One of the most significant and impressive recent movements in Germany is the colonial exhibition. Nearly every town of any prominence has had one of these exhibitions, or is about to have one. They are given under the auspices of the best families of the place, with the ladies of society in charge of the booths. I attended one of the exhibitions at Jena. It occupied a large hall, and it consisted of sample products from German colonies, of maps showing the location of foreign German possessions, and of innumerable photographs of scenery, colonial life, and so on. Circulars describing the colonies, inviting immigration, and giving all manner of statistical information, were distributed free. As a side department there was a naval and shipping exhibit, which made the usual strong plea for more ships, giving in colored diagrams all manner of statistical information as to German exports and imports, and as to German ships, with comparisons with the fleets of other countries. It is probable that no other country ever made such a campaign of education in commerce and industrial expansion. And behind it all looms the irrepressibly active Kaiser, with his vast schemes for the advancement of his country. He will have a great navy, and great shipping interests, and great colonial possessions, if he has to bring every peasant in the empire to his palace and convince him with lantern pictures and chalk talks. For the common citizen of Germany, who pays the taxes, must first be convinced—at least, that is the theory!

These two things—his navy and his desire for commercial expansion—must be set down as the Kaiser’s greatest interests. William has been accused of having a universal interest, of being a sort of kingly dabbler in everything. An emperor must, of necessity, possess wide interests, and yet one who watches the Kaiser’s activities will soon perceive that, after all, he is like other men; he has his great passions and his lesser ones. He cares little, for instance, for science or for horseracing. He loves travel; he entertains high respect for religion, a religion of his own stern Mosaic kind; he dabbles in art and music. He cares nothing for social affairs, unless they have some specific purpose, or unless they reach the stage of pageantry in which he is the central figure. But among all his lesser likings nothing occupies such a place as statuary. He is preeminently a monument-lover. Not long ago he said to a friend: “There are thirty-four sculptors in Berlin.” He knew every one of them personally, and he knew all about their work. Nothing pleases him better than to visit their studios and to be photographed there among clay sketches. Everyone knows of his astonishing adornment of the great central drive through the Thiergarten with a magnificent row of statuary, each group representing one of his ancestors and two of that ancestor’s foremost counselors. This statuary is all in white marble, magnificently done, and erected at the Kaiser’s personal expense. Indeed, the Kaiser has watched and criticized each statue as it grew under the sculptor’s hand, and has presided at the unveiling of each. It is characteristic, also, of the Kaiser that he has selected a place for a statue of himself, which shall match those of his ancestors.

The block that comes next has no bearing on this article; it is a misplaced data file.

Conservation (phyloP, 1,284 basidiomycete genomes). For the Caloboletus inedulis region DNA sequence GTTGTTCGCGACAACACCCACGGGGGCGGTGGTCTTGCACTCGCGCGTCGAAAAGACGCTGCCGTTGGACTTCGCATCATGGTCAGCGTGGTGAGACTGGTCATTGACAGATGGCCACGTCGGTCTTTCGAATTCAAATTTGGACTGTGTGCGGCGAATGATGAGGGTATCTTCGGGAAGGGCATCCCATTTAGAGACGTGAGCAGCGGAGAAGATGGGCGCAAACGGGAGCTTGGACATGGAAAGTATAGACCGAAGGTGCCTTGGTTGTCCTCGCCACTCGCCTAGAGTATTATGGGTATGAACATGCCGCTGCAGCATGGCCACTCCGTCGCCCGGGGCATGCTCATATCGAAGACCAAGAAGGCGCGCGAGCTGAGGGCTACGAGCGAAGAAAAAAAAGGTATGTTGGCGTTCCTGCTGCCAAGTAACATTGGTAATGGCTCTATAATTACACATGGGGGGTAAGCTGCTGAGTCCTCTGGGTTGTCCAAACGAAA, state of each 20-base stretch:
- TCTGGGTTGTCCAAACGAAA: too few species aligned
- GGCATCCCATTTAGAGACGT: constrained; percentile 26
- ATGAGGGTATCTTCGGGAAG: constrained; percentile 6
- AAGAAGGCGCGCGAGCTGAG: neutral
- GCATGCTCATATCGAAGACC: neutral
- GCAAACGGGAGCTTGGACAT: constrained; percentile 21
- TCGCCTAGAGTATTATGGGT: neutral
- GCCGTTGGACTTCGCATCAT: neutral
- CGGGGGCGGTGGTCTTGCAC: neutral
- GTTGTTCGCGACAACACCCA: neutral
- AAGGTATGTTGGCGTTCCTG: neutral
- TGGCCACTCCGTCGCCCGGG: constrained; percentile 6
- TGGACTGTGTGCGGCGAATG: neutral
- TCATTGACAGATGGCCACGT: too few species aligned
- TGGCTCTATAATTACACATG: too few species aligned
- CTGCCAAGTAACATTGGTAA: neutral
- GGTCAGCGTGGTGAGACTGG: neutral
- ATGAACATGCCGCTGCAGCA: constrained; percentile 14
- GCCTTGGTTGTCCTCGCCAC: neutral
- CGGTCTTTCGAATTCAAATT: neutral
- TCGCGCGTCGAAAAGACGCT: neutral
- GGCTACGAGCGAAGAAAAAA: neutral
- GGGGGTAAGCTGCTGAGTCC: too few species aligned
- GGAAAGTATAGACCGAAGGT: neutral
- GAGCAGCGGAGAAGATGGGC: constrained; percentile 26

This work has been done not only because the Kaiser is a lover of statuary, but because he loves his capital city and wishes to see it beautified; and more than that, he believes that such representations of the great men of the nation have a profound educational influence on the people. They are visible symbols of what patriotic men can do. The Kaiser is ever a profound educator. I shall not soon forget my visit to one of these new statues on a Friday afternoon. From afar I saw a great crowd of children gathered around it, and as I approached I saw that it was a school-class, and the master was standing there in front, telling the story of the king and his two counselors, while the mute statues gave it a reality that impressed it indelibly upon their minds. I learned that this method of teaching German history was pursued to a great extent in Berlin, and whatever may be said of the Kaiser’s vanity in thus setting up a row of his ancestors for worship, one cannot but feel that he had another and a profoundly useful purpose in the work.